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The Bible – New Testament

Title: The Bible
Part: New Testamet
Author: Various
Translator: Bibelkommissionen (1973-2000)
Year: 45-140 AD

Having read the Koran, I moved on to reading the Bible. Admittedly, I had begun with the Old Testament earlier than that, but after losing my copy of the text, I had to borrow another from a friend before continuing. It took me roughly two months (not including breaks) to read the Old Testament and about one month to listen to an audio version of the New Testament. My impressions are mixed, but in general, it has been fairly tiresome, but not without glimpses of light. Large parts of the Old Testament are extremely boring, but on the whole, the text can at least be said to be rewarding in some ways. Occasionally, it is beautiful and inspiring.

I have decided to review the Bible in two posts, because the two parts are very different indeed. This review covers the New Testament.

Compared with the Old Testament, I expected more from the New Testament, simply because it is written much later and that theology evolved much between the two books. In this regard, I was not disappointed, because in almost every way, the New Testament is more acceptable to the modern reader. Still, it is not as nicely written as the best parts of the Old Testament. On the whole, the New Testament suffers from the same ill as the Old Testament in that it makes use of much repetition and rumination. Yes, Jesus was great, but he does not become greater the more times it is written. Also, having four gospels telling more or less the same story is a bit boring. Of course there are differences, but not salient enough to make it interesting to a layman such as myself. I am a bit surprised to find many passages explicitly defining the subordinate state of women, but apart from that, the New Testament was much as I expected it to be.

My main purpose for reading the Bible in the first place was to better understand Christianity and Christians, and the New Testament serves this purpose fairly well (again compared to the Old Testament). This is true not only because the text reveals much about the religion itself, but also because reading it kept my mind focusing on the subject for many hours. I still cannot say that I am satisfied, so I really ought to speak to someone with more understanding. Still, reading the Bible is one step on the road, a step I have now completed.

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  1. Xhakhal’s avatar

    A part of reading the bible is the translation – and I think you made an unfortunate choice. There are parts of the Bible that actually are quite pretty in the right translation, but the newer, the worse – with the all-time low being Bibel 2000, which you have pictured here.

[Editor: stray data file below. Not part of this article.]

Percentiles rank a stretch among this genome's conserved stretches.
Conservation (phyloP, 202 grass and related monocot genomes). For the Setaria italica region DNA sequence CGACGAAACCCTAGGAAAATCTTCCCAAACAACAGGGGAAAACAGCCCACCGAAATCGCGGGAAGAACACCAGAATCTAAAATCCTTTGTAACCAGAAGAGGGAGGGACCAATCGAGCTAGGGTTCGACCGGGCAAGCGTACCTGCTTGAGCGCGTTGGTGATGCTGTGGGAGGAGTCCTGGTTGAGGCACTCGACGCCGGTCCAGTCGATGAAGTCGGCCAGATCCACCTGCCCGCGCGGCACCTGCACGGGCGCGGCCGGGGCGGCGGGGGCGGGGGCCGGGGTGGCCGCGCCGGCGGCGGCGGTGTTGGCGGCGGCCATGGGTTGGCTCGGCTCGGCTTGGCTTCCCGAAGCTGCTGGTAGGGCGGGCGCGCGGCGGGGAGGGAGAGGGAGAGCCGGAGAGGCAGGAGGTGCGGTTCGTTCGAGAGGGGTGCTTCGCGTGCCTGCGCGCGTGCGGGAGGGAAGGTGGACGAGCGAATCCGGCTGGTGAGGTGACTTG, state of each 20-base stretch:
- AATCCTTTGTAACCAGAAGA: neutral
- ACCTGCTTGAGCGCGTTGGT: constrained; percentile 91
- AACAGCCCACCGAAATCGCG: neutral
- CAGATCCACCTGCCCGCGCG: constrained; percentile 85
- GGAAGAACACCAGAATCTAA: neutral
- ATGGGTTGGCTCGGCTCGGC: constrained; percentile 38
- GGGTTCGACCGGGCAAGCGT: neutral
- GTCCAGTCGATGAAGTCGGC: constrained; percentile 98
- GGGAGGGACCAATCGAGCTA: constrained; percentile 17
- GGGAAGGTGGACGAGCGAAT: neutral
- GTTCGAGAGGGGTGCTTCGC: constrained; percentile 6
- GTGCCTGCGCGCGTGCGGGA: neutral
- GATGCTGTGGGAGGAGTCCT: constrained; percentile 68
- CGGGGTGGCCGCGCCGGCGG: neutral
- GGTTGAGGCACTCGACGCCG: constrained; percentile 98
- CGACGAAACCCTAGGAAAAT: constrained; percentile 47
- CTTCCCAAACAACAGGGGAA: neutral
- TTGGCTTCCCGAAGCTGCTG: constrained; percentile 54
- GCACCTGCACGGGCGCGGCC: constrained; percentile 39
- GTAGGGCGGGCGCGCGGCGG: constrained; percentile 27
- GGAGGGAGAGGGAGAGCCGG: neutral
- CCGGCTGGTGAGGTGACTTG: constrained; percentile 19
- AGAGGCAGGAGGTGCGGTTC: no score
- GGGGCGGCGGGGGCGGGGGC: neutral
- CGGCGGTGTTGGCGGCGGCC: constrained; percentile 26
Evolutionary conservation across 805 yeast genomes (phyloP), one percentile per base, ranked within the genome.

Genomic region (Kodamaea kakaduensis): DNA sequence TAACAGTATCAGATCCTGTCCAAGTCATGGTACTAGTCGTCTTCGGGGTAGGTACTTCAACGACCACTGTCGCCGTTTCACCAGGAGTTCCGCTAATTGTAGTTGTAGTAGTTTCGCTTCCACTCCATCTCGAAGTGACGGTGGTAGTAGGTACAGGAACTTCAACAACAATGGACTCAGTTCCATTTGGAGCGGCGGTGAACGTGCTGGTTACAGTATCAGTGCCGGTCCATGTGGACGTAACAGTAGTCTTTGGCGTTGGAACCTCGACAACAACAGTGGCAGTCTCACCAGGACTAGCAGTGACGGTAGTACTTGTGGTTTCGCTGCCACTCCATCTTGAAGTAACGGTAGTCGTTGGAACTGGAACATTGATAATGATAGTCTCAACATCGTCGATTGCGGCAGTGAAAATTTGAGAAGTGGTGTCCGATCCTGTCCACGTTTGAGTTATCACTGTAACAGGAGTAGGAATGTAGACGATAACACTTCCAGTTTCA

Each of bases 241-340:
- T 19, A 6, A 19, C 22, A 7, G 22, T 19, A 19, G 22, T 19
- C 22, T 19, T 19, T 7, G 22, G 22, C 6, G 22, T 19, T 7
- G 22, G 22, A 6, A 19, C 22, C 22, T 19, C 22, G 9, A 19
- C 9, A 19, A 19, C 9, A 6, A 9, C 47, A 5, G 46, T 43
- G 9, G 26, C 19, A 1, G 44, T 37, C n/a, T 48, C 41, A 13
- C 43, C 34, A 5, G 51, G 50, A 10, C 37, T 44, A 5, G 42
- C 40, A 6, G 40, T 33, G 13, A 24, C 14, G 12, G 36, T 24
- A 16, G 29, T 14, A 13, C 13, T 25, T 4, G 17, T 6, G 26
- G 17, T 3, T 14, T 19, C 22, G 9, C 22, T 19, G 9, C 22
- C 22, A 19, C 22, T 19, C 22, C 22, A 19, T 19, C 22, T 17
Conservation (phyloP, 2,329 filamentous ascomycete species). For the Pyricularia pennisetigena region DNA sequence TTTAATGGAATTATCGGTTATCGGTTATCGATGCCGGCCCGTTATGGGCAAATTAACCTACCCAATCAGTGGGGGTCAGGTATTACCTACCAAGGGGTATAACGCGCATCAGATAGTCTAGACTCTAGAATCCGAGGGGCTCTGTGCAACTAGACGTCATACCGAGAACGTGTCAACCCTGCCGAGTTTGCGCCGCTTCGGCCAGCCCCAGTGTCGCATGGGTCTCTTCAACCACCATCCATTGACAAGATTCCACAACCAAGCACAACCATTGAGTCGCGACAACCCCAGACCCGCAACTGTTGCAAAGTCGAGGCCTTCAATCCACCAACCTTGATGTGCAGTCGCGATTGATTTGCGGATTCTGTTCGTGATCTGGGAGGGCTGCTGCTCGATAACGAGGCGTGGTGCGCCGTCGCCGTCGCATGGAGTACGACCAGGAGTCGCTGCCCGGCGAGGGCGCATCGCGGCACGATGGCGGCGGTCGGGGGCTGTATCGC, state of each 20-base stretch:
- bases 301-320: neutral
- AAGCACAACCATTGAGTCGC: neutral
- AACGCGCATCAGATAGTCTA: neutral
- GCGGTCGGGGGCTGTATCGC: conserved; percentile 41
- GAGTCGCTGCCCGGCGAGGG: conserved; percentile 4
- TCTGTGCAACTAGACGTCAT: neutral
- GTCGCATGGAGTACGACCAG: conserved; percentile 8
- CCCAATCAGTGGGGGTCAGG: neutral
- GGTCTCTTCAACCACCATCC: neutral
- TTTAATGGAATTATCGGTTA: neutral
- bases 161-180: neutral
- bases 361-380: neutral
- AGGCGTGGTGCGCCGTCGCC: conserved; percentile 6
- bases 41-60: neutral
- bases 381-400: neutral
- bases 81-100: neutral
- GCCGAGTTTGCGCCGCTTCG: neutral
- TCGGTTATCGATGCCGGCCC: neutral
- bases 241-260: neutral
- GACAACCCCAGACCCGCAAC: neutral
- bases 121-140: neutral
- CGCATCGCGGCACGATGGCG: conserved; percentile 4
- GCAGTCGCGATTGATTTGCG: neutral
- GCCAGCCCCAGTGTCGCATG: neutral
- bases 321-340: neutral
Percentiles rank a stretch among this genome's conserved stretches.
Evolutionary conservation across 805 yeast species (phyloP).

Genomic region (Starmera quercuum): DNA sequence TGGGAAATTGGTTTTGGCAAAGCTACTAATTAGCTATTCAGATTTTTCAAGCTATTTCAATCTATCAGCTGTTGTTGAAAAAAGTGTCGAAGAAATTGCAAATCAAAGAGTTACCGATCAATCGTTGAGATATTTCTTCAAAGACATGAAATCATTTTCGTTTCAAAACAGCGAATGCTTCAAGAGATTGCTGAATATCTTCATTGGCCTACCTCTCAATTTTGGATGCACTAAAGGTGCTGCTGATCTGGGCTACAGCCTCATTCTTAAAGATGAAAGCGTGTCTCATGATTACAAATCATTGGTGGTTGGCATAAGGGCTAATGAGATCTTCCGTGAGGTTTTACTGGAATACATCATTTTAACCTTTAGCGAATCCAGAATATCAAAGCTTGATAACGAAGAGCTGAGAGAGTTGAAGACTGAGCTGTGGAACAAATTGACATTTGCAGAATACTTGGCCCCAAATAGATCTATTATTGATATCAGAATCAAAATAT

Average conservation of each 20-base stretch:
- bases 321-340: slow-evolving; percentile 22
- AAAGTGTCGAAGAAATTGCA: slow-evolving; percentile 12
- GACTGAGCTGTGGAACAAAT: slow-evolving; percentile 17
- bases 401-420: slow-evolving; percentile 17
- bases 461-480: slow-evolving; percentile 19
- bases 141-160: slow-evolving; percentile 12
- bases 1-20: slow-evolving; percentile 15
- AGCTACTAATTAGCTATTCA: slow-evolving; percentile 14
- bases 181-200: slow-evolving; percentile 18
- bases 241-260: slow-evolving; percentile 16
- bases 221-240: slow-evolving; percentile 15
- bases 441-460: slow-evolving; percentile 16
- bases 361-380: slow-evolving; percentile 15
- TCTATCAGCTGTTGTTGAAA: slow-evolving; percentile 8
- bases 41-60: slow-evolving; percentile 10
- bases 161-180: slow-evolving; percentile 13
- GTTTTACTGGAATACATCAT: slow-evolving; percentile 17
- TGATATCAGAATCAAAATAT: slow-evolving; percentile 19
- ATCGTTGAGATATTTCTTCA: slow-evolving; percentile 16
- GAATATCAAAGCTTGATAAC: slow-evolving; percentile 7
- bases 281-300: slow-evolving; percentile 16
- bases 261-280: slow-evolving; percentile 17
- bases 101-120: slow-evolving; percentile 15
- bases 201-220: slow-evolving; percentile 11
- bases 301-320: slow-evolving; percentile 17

My favourite is the 1917 translation, which is actually downright beautiful on many parts, and the 1981 translation of the new testament (and the Jehovas Witnesses translation) feels like… like reading Simplified Shakespeare, with the “Romeo, Romeo, wherefor art thou Romeo?” changed to “Romeo, where are you Romeo?” for simplicity’s sake. (and yes, that is an authentic example from a simplified version of Romeo and Juliet I found in the school library.

    I must confess that I haven’t read all of these translations cover to cover – only the 1917 one – but I’ve read my favourite parts in them and the difference was significant. I don’t, however, believe that this would have made much of a difference in the final score of the book, or your general opinions of it, but I think it would have been worth some consideration ;)

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  2. Olle Linge’s avatar

    It deserves consideration and I did consider it before choosing. It might have made a very, very slight difference, but probably so slight that it wouldn’t have affected the grade very much. I have read parts of the Bible before and it seems like you are more impressed by the language than I am, so reading it in another translation would only have meant that it took longer.

    Also, the newest version is without doubt the best translation, since it’s a new translation directly from the original and not from a second language, which was the case before (with all Swedish translations?). My choosing the newest translation was not in order to read a simplified text, but read one that was as close to the original as possible.

    If it were 100 pages long, I could have reread it and compared, but that’s not very likely now. :)

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  3. Xhakhal’s avatar

    It is true that even the JW-translation (in Swedish at least) came from the English translation from the original text, which is a drawback indeed, but from what I’ve read, the difference in the actual content of the different translations is so small that one can argue that it doesn’t make much of a difference either – so neither would make that much of an impact.
    Of course, I too think it’s more important to be true to the source than reading something pretty… but in this case, both differences are so small it in practice becomes a bit difficult to decide.

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  4. Xhakhal’s avatar

    (one could also argue that the new translation, lacking a lot of the poetry of both the older translations -and- the original text is a bad translation in that way too, but that’s just something I forgot to add in the comment above, not something really merited enough to have its own comment)

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